Northern Ireland news

Hit the North murals put Belfast streets ahead with artwork

Gail Bell
28 September, 2015 01:00

VIBRANT, quirky and cool - they could easily form part of a priceless art collection but instead they have been magnified and sprayed on to bare walls, transforming Belfast streets into an alfresco mural theatre.

People, pets, patterns and symbols all beam benevolently down from properties across the Cathedral quarter as part of this year's 'Hit the North' event featuring the work of some of the best street artists in Northern Ireland, the Republic, Britain and Europe.

Thirty walls were 'artified' by 30 artists in two days to coincide with Culture Night but although the fanfare may be over for another year, the artwork remains as a legacy of a festival which has brightened more than a few drab streets across the city.

The standard has been exceptionally high this year, according to curator Adam Turkington of Seedhead Arts and the reception from both property owners and the public "overwhelmingly positive".

Having matched up walls with artists for three years running he believes Belfast may now be the street art capital of Europe, with murals from previous years having evolved into prized landmarks.

"An artist from Madrid told me that in terms of street art, Belfast is now way ahead of other modern European cities so I think that is something to be proud of," he said.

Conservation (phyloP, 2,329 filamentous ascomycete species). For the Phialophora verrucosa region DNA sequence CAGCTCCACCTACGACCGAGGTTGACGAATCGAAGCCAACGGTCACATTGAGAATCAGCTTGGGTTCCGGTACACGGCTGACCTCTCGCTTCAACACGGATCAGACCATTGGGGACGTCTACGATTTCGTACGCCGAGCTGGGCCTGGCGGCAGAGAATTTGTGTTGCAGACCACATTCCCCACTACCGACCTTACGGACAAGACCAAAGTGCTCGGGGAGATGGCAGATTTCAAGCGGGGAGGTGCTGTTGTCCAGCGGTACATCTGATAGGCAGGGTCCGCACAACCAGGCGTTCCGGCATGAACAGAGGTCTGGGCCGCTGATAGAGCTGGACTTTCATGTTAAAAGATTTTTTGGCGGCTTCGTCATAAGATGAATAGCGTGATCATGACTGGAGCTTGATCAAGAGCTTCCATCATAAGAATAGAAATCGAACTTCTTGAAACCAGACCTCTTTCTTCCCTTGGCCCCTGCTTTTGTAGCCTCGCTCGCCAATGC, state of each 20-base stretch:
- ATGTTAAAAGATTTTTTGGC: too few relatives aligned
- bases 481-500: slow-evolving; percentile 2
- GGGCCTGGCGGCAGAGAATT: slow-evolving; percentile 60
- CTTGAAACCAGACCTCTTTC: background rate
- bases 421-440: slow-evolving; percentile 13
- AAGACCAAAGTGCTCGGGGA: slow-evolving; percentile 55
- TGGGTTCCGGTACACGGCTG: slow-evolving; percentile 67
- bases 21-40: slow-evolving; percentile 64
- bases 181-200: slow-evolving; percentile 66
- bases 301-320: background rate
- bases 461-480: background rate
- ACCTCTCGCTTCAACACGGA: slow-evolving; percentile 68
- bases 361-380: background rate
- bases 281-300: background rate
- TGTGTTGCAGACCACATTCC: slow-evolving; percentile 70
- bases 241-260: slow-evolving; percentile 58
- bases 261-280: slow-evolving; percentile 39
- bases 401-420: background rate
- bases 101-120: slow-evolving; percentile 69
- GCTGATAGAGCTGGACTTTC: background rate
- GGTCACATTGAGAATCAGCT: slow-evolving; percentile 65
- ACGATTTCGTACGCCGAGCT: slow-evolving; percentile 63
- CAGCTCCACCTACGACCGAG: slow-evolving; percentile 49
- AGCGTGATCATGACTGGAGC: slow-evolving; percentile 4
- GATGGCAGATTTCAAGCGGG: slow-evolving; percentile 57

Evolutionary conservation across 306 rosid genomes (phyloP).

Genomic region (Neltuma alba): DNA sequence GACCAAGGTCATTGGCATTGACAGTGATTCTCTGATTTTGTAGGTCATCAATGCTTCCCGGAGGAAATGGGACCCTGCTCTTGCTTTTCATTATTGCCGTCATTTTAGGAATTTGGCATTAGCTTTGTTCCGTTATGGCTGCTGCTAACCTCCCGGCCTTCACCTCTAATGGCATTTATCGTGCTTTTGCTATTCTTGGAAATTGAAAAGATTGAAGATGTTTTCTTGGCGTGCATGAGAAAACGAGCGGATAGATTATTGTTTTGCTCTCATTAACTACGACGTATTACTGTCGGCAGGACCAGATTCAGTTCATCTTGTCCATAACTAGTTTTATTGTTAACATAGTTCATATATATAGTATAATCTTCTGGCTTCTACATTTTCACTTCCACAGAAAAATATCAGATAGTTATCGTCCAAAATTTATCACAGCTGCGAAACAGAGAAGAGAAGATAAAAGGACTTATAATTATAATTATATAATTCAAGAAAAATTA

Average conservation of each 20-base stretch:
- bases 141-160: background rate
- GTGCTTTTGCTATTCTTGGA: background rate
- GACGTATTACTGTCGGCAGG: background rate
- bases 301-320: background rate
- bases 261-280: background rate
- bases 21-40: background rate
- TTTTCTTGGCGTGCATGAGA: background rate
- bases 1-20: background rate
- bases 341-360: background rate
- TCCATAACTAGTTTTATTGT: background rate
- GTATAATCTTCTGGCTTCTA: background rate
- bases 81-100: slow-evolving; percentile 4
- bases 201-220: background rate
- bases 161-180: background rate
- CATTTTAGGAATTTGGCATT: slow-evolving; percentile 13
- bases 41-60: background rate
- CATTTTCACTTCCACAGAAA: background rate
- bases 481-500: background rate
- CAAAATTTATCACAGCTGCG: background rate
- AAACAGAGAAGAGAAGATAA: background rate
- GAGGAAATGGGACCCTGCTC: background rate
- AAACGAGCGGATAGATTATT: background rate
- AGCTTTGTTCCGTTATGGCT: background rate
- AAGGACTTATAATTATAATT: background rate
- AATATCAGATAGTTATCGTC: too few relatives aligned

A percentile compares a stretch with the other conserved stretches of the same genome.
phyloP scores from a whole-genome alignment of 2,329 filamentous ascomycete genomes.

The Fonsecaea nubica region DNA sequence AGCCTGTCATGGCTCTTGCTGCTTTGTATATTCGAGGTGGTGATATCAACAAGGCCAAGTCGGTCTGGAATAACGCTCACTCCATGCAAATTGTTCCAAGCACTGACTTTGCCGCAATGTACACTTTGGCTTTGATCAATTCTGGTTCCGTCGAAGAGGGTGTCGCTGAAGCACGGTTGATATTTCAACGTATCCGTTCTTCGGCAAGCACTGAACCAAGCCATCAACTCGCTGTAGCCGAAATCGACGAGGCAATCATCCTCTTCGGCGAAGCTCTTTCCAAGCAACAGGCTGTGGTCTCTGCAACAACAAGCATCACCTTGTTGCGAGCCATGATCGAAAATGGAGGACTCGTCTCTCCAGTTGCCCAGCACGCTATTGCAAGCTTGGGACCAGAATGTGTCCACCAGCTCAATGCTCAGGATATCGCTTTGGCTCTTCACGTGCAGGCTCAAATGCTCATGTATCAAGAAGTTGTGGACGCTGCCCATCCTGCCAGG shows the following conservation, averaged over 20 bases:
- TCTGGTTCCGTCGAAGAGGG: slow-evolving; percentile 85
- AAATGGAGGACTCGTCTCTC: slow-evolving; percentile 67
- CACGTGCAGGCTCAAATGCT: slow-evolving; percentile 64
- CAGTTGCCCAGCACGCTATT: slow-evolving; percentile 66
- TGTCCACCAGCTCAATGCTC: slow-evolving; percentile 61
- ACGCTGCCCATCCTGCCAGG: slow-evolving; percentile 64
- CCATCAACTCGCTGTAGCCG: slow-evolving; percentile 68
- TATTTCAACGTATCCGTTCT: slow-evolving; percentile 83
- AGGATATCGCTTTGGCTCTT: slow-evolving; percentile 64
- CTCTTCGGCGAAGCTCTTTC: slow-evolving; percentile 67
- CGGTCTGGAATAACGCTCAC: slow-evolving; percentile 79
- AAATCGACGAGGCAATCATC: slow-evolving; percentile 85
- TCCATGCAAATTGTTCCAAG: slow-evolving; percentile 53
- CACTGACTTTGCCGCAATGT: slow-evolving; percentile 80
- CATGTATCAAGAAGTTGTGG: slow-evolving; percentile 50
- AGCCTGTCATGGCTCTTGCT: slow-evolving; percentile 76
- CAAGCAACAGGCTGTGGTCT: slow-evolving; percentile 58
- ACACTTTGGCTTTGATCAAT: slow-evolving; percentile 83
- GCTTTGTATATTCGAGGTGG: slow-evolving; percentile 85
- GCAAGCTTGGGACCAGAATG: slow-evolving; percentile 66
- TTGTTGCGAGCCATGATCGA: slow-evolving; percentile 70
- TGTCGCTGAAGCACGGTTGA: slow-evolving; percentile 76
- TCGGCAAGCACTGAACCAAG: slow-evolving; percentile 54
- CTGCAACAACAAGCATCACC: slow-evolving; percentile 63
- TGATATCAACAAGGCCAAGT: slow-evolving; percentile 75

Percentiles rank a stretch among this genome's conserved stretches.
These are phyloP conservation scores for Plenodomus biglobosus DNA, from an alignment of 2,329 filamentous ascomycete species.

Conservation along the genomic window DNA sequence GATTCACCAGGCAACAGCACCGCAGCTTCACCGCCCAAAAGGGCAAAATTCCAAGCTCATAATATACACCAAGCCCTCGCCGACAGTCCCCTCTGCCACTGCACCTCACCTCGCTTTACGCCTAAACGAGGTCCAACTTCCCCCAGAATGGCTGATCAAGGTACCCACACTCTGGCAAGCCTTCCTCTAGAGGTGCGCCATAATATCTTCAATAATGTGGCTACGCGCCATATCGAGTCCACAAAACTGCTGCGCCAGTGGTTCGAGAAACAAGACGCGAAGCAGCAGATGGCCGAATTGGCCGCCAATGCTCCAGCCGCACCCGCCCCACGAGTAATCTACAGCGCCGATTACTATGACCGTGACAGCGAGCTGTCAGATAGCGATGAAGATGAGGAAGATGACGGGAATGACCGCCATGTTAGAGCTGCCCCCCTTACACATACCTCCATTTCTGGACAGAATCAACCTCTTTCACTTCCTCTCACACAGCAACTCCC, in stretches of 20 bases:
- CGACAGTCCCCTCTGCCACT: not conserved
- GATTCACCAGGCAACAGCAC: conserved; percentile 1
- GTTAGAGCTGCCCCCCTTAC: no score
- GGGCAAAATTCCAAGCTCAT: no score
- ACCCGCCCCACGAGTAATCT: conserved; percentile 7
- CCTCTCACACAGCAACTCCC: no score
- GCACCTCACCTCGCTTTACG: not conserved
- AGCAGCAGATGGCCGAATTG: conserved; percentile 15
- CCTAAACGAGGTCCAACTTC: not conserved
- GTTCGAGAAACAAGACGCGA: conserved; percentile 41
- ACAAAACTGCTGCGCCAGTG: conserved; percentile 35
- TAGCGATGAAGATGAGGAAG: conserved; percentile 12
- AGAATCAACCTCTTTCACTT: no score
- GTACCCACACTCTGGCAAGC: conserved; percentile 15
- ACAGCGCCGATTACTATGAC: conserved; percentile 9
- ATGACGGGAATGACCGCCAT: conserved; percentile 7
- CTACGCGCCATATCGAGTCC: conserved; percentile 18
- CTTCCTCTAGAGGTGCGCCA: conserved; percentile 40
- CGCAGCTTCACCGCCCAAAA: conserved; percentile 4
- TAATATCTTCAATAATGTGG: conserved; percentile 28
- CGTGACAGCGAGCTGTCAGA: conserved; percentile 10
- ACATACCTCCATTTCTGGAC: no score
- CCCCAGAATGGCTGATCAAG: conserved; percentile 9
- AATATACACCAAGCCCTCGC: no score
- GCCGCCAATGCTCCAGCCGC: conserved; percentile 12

"Streets have been completely transformed and the pieces look so good that people don't want them painted over.

"Businesses and property owners have been keen to get involved, with the colourful subject matter attracting a growing number of international artists and visitors.

"We have an eclectic mix of portraits, animals, abstract designs and cartoons - and with some measuring 60 metres and higher they definitely cannot be missed."

A generous budget of £20,000 from grants and sponsorship has helped create the outdoor gallery, with each body of work representing "excellent value for money", according to Mr Turkington.

"If you commissioned commercially any of these paintings, you could pay up to £15,000 each, so that's something to think about," he added. "We really do have a valuable outdoor art collection to be treasured."

28 September, 2015 01:00 Northern Ireland news

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